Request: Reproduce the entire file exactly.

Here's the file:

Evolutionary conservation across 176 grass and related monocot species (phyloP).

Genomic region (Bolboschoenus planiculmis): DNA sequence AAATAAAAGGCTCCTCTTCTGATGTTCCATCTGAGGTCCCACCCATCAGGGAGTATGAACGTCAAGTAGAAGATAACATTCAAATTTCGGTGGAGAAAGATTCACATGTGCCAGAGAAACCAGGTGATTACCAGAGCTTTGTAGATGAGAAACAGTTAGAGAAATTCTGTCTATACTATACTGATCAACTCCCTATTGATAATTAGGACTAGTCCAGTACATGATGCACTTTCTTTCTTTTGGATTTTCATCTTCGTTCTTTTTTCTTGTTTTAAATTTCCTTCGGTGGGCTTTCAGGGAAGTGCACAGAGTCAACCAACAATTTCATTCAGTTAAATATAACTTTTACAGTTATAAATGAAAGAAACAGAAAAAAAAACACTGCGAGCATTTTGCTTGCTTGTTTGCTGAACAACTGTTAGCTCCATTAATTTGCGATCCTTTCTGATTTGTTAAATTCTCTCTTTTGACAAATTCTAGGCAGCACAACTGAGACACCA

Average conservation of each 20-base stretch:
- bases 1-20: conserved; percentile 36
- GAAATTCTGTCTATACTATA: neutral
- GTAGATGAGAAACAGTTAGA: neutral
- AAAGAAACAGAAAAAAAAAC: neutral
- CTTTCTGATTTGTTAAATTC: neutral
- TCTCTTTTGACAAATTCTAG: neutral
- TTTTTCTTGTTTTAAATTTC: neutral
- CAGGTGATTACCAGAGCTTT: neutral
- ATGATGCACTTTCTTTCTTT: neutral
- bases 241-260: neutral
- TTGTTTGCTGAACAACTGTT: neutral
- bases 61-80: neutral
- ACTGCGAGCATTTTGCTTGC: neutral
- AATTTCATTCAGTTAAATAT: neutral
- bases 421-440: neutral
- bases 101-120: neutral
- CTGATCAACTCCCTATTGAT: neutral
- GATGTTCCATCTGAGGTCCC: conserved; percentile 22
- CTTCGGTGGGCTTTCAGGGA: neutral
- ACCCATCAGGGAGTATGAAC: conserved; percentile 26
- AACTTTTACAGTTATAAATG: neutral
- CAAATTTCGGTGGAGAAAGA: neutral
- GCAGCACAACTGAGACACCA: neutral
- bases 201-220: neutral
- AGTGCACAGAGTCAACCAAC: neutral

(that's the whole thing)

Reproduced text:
Evolutionary conservation across 176 grass and related monocot species (phyloP).

Genomic region (Bolboschoenus planiculmis): DNA sequence AAATAAAAGGCTCCTCTTCTGATGTTCCATCTGAGGTCCCACCCATCAGGGAGTATGAACGTCAAGTAGAAGATAACATTCAAATTTCGGTGGAGAAAGATTCACATGTGCCAGAGAAACCAGGTGATTACCAGAGCTTTGTAGATGAGAAACAGTTAGAGAAATTCTGTCTATACTATACTGATCAACTCCCTATTGATAATTAGGACTAGTCCAGTACATGATGCACTTTCTTTCTTTTGGATTTTCATCTTCGTTCTTTTTTCTTGTTTTAAATTTCCTTCGGTGGGCTTTCAGGGAAGTGCACAGAGTCAACCAACAATTTCATTCAGTTAAATATAACTTTTACAGTTATAAATGAAAGAAACAGAAAAAAAAACACTGCGAGCATTTTGCTTGCTTGTTTGCTGAACAACTGTTAGCTCCATTAATTTGCGATCCTTTCTGATTTGTTAAATTCTCTCTTTTGACAAATTCTAGGCAGCACAACTGAGACACCA

Average conservation of each 20-base stretch:
- bases 1-20: conserved; percentile 36
- GAAATTCTGTCTATACTATA: neutral
- GTAGATGAGAAACAGTTAGA: neutral
- AAAGAAACAGAAAAAAAAAC: neutral
- CTTTCTGATTTGTTAAATTC: neutral
- TCTCTTTTGACAAATTCTAG: neutral
- TTTTTCTTGTTTTAAATTTC: neutral
- CAGGTGATTACCAGAGCTTT: neutral
- ATGATGCACTTTCTTTCTTT: neutral
- bases 241-260: neutral
- TTGTTTGCTGAACAACTGTT: neutral
- bases 61-80: neutral
- ACTGCGAGCATTTTGCTTGC: neutral
- AATTTCATTCAGTTAAATAT: neutral
- bases 421-440: neutral
- bases 101-120: neutral
- CTGATCAACTCCCTATTGAT: neutral
- GATGTTCCATCTGAGGTCCC: conserved; percentile 22
- CTTCGGTGGGCTTTCAGGGA: neutral
- ACCCATCAGGGAGTATGAAC: conserved; percentile 26
- AACTTTTACAGTTATAAATG: neutral
- CAAATTTCGGTGGAGAAAGA: neutral
- GCAGCACAACTGAGACACCA: neutral
- bases 201-220: neutral
- AGTGCACAGAGTCAACCAAC: neutral